Leadership Workshop 2022

Olivia Guy and Jana Isern

First-time senior delegate Tori Loehn notes the immense influence that the nature of workshop had on the community that was built in “just two short days.”

“Going into the event there were some people I did not know and had even never seen [before],” said Loehn. However, by the end of the workshop, “I felt like I could be myself and felt included.”

The 2021-2022 Princess Anne Leadership Workshop (PALW) has just recently wrapped up another successful year hosting the two-day action-packed event.  

PALW ran from March 26 to March 27. Students arrived at PA in the morning and returned home at night. The theme of workshop this year was “Beyond this Place.” 

Loehn’s workshop experience aligns with the goals of PALW, as workshop counselor Jackie Lacroix hoped that it would bring together a “great community of students that [would] get to know each other very well over the weekend.”

Having similar intentions, sophomore delegate Teena Hamada said that going into workshop her “goal was to meet new people and step out of my comfort zone.”

Workshop coordinator Emma Fuhs noted that the main goal of workshop this year was to focus on the “beneficial lessons that could be taken away.”

Along with the delegates from 9-12 grade, 14-16 junior and senior students who had previously attended workshop as delegates held the role of “staffers.” The PALW staff also included eight student counselors.

PALW 2022 staff. Courtesy of Lauren Layne.

Each council was assigned a student counselor and a few staff members to lead and guide the group in activities throughout the day. 

The weekend before PALW, all the staff worked together to write skits, design posters, and other logistical details necessary for the workshop to run smoothly.  

A large component of workshop is the traditional skits that delegates must lead and perform.

Loehn believes this was one of the “activities that demanded the most leadership,” as the individual councils must “work together to include the council name, color, mascot, and each of the delegates’ names,” while also “choreographing a dance, writing a parody to a [commonly] known song, memorizing it, and performing in front of everyone.” 

According to Loehn, with these demanding requirements, it was essential to demonstrate “leadership to be productive in the short time given.” 

Fuhs described that another component required for delegates to succeed is “openness and eagerness to get involved.”

Lacroix thinks that “it’s amazing to see how confident [the delegates] have become and the amazing performance they put on. It’s always so funny and creative.”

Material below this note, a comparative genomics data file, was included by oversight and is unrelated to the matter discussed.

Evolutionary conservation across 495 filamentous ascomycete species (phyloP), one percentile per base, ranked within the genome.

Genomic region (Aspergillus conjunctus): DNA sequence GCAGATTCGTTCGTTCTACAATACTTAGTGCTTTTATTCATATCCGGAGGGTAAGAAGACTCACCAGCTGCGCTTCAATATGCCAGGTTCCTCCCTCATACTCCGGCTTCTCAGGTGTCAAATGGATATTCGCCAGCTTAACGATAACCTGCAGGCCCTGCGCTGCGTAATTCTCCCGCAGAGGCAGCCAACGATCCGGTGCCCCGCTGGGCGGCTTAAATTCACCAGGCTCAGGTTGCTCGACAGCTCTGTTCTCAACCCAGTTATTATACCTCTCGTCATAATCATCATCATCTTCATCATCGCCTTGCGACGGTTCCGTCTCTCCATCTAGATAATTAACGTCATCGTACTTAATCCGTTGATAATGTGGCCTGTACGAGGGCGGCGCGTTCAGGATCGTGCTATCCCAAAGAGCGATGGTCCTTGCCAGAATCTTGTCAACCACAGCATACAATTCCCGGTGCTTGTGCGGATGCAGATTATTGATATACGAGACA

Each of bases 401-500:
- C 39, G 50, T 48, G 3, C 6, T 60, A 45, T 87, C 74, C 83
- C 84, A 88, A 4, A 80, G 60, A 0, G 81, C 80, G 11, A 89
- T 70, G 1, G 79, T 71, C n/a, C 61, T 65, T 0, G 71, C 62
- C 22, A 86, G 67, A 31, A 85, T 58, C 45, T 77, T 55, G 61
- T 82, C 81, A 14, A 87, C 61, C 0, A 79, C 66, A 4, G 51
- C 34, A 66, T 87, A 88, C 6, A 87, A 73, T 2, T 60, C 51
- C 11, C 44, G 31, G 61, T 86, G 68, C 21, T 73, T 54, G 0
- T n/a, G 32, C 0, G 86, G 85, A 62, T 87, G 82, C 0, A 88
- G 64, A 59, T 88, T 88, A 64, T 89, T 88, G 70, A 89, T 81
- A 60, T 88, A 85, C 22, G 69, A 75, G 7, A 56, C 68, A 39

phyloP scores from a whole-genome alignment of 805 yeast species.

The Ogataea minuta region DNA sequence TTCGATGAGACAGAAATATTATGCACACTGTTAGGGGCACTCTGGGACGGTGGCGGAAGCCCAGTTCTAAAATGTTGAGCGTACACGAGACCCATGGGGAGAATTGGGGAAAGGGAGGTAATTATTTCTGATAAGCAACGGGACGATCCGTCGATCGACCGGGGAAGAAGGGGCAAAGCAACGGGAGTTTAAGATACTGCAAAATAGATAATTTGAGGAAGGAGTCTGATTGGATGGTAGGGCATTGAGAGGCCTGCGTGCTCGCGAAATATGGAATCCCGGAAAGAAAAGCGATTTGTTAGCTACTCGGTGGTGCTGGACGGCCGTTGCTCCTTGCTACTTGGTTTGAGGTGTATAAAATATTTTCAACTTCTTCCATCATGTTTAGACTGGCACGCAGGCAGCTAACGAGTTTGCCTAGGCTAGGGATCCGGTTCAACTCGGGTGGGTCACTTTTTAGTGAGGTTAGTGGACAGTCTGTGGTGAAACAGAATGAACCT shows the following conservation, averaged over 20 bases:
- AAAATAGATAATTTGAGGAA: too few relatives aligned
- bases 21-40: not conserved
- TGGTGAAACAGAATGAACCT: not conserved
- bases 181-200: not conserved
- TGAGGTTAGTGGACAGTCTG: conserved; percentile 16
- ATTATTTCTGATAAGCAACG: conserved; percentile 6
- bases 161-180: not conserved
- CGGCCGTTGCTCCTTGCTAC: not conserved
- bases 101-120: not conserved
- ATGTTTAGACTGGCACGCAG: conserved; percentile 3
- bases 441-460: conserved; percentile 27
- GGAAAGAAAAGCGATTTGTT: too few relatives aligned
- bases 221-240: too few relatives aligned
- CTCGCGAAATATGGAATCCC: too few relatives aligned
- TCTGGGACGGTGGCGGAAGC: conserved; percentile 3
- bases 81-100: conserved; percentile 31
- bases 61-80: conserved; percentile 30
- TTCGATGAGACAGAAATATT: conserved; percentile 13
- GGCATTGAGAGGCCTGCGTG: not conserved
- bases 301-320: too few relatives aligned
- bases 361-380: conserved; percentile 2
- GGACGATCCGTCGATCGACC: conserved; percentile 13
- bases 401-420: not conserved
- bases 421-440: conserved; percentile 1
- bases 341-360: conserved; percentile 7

Senior staffer Lauren Layne also recalls the skit activity as a standout moment from workshop, as she believes “Observing what my council put together skit was eye-opening.” Layne also reflected on her time being a delegate in 2019 while she was “watching the group of delegates applying the skills we taught them” and had “a full-circle moment.”  

The skit activity is unique because it is not just a leadership task but also a competition. First-year sophomore delegate Esther Akinade believes that the “skits were all really good,” but comments that she “felt like my group should have won.” 

Along with focusing on the leadership skills of delegates, another large goal of PALW was to  “create an environment where people feel like they are free to be themselves,” said Lacroix. One activity that was utilized to achieve this goal was “boundary-breaking.”

“Boundary-breaking” is “where we dive deeper into questions that are more serious to help us go below the surface,” said Layne. Initially, Layne was uncomfortable at the bondings and it was her least favorite part of workshop. Now, “it has become one of my favorite traditions,” said Layne. 

Loehn “really enjoyed the boundary-breaking” and after everyone got to know each other well, she “felt comfortable enough to answer deep questions in front of the group.” 

Workshop aims to include every student: “Whether you are artistic, a quality ghostwriter, or just there to yell and scream, workshop has a place for everyone,” said Fuhs. 

“The fun parts never lose their charm and we just want students to walk away with just a little bit more,” said Fuhs. 

Delegates and staff in the gym during workshop. Courtesy of @palw2022.

Aside from the more serious activities, the workshop also incorporates targeted activities that were more light-hearted, and Akinade’s favorite games were those in the gym that were common childhood games that “felt like recess.”

Along with games around the school, delegates discussed what they believed their future would look like. For example, the number of kids individual delegates wanted, future careers, etc. 

According to Layne, “Each decision the delegates made led them to understand their priorities in life. It was heartwarming to see how each delegate reflected on their own choices and how they related to one another.” 

This year’s workshop also included several small activities called instructionals, like creating the classic egg drop contraption. 

According to Lacroix, these instructionals are aimed toward “goal setting, creating unity, working in a group, and self-awareness.”

Akinade reflects on each activity introduced at workshop and believes that incorporating “lots of different activities brings different people together and unites one another.” 

As the weekend came to an end, emotions ran high and Lacroix explains that on the last night, during an event called campfire, “I and other two staffers played a few songs for the delegates to sing along to.”

Lacroix explained further, “It was super emotional at the end of the weekend, but as we’re all crying it brings everyone closer together. It was such a special experience.”